FLORIDA COURT DECERTIFIES TOBACCO CLASS ACTION.
"We find that the trial court erred in certifying this lawsuit as a class action," the Fourth District Court of Appeals held.
The court agreed with Philip Morris that "whether or not a smoker reaped the benefits of a lower tar and nicotine cigarette depended upon how the cigarettes were smoked and even why the 'light' cigarettes were chosen by the particular smoker."
The per curiam opinion in John P. Hines and Delores Howell v. Philip Morris USA (4D02-941) said the record supports the manufacturer's "contention that the manner in which the cigarettes were smoked and the smoker's reasons for choosing to smoke 'light' cigarettes could preclude an individual smoker's entitlement to damages and, thus, would be legitimate issues raised in defense."
Plaintiffs claimed Philip Morris introduced its Marlboro Lights and Ultra Lights "low tar" cigarettes because published scientific studies linking smoking to cancer put the company under pressure "to create doubt about the health charge without actually denying it."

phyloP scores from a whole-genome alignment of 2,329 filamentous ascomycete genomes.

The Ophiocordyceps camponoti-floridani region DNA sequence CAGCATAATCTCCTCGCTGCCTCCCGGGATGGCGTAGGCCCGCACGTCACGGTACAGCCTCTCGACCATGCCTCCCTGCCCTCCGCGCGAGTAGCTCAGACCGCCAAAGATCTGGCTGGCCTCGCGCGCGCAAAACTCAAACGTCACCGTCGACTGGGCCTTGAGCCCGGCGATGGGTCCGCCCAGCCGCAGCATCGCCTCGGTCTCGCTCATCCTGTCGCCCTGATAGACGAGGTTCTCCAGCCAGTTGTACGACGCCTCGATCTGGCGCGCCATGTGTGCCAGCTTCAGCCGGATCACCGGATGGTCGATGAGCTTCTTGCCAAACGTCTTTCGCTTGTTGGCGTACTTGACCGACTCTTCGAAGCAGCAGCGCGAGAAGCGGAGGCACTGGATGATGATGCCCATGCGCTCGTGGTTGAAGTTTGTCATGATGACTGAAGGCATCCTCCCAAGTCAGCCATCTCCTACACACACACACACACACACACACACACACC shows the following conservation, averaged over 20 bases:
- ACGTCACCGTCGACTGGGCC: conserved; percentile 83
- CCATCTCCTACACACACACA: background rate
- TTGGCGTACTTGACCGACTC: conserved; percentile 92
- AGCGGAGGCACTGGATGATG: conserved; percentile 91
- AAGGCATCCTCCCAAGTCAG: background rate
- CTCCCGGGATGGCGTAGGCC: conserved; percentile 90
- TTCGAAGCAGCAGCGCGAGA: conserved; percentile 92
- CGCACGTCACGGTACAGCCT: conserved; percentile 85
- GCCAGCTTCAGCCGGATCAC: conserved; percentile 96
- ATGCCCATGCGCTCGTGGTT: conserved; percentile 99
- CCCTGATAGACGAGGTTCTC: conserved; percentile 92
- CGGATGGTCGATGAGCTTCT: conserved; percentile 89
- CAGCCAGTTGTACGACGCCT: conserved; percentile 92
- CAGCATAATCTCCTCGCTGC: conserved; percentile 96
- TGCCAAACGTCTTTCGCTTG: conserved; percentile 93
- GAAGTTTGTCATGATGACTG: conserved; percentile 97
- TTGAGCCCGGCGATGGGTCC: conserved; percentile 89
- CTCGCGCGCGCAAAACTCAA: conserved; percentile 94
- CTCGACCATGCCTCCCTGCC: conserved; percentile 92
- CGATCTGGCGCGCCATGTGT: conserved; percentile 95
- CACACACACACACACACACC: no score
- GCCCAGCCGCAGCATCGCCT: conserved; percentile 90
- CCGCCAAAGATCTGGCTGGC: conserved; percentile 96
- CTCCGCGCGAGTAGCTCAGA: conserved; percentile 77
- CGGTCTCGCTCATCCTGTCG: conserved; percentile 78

They said the cigarette maker used the term "light" based on tests using a smoking machine which produced results differing from those among actual smokers.
The company countered that some smokers bought the cigarettes because of the taste, rather than for any health reasons, and even the would receive less tar and nicotine than they would from regular cigarettes.
A similar class action was brought in Illinois, where Philip Morris was found liable and ordered to pay $10.1 billion in damages. The verdict is being appealed to the Illinois Supreme Court.
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|Publication:||Liability & Insurance Week|
|Date:||Jan 5, 2004|
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